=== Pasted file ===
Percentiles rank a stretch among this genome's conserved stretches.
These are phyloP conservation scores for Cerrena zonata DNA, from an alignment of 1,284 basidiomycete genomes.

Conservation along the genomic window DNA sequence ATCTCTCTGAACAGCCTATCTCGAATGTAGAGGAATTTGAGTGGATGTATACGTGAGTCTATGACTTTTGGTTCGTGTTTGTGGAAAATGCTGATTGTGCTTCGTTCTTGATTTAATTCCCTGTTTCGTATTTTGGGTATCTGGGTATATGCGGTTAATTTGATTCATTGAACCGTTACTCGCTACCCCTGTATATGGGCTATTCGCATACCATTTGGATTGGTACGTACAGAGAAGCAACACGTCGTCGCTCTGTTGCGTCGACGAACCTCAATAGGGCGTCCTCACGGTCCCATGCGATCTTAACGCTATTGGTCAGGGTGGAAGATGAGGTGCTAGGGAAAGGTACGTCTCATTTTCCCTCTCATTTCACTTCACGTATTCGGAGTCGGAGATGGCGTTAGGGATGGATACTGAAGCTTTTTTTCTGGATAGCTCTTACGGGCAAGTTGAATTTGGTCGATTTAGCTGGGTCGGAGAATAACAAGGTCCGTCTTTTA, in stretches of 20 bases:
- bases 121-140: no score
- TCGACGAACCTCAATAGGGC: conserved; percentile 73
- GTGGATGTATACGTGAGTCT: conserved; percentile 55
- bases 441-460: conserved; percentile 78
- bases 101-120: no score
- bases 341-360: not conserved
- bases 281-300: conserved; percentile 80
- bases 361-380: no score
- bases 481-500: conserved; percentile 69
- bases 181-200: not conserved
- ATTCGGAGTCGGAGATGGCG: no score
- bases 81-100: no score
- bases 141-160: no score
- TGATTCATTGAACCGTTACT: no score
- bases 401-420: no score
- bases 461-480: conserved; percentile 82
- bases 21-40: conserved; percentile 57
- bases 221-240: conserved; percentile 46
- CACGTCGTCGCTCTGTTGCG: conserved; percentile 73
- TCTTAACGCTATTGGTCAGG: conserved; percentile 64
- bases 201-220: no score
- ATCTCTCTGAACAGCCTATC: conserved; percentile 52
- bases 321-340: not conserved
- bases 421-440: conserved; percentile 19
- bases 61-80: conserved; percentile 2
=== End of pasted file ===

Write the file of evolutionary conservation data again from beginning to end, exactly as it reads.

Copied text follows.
Percentiles rank a stretch among this genome's conserved stretches.
These are phyloP conservation scores for Cerrena zonata DNA, from an alignment of 1,284 basidiomycete genomes.

Conservation along the genomic window DNA sequence ATCTCTCTGAACAGCCTATCTCGAATGTAGAGGAATTTGAGTGGATGTATACGTGAGTCTATGACTTTTGGTTCGTGTTTGTGGAAAATGCTGATTGTGCTTCGTTCTTGATTTAATTCCCTGTTTCGTATTTTGGGTATCTGGGTATATGCGGTTAATTTGATTCATTGAACCGTTACTCGCTACCCCTGTATATGGGCTATTCGCATACCATTTGGATTGGTACGTACAGAGAAGCAACACGTCGTCGCTCTGTTGCGTCGACGAACCTCAATAGGGCGTCCTCACGGTCCCATGCGATCTTAACGCTATTGGTCAGGGTGGAAGATGAGGTGCTAGGGAAAGGTACGTCTCATTTTCCCTCTCATTTCACTTCACGTATTCGGAGTCGGAGATGGCGTTAGGGATGGATACTGAAGCTTTTTTTCTGGATAGCTCTTACGGGCAAGTTGAATTTGGTCGATTTAGCTGGGTCGGAGAATAACAAGGTCCGTCTTTTA, in stretches of 20 bases:
- bases 121-140: no score
- TCGACGAACCTCAATAGGGC: conserved; percentile 73
- GTGGATGTATACGTGAGTCT: conserved; percentile 55
- bases 441-460: conserved; percentile 78
- bases 101-120: no score
- bases 341-360: not conserved
- bases 281-300: conserved; percentile 80
- bases 361-380: no score
- bases 481-500: conserved; percentile 69
- bases 181-200: not conserved
- ATTCGGAGTCGGAGATGGCG: no score
- bases 81-100: no score
- bases 141-160: no score
- TGATTCATTGAACCGTTACT: no score
- bases 401-420: no score
- bases 461-480: conserved; percentile 82
- bases 21-40: conserved; percentile 57
- bases 221-240: conserved; percentile 46
- CACGTCGTCGCTCTGTTGCG: conserved; percentile 73
- TCTTAACGCTATTGGTCAGG: conserved; percentile 64
- bases 201-220: no score
- ATCTCTCTGAACAGCCTATC: conserved; percentile 52
- bases 321-340: not conserved
- bases 421-440: conserved; percentile 19
- bases 61-80: conserved; percentile 2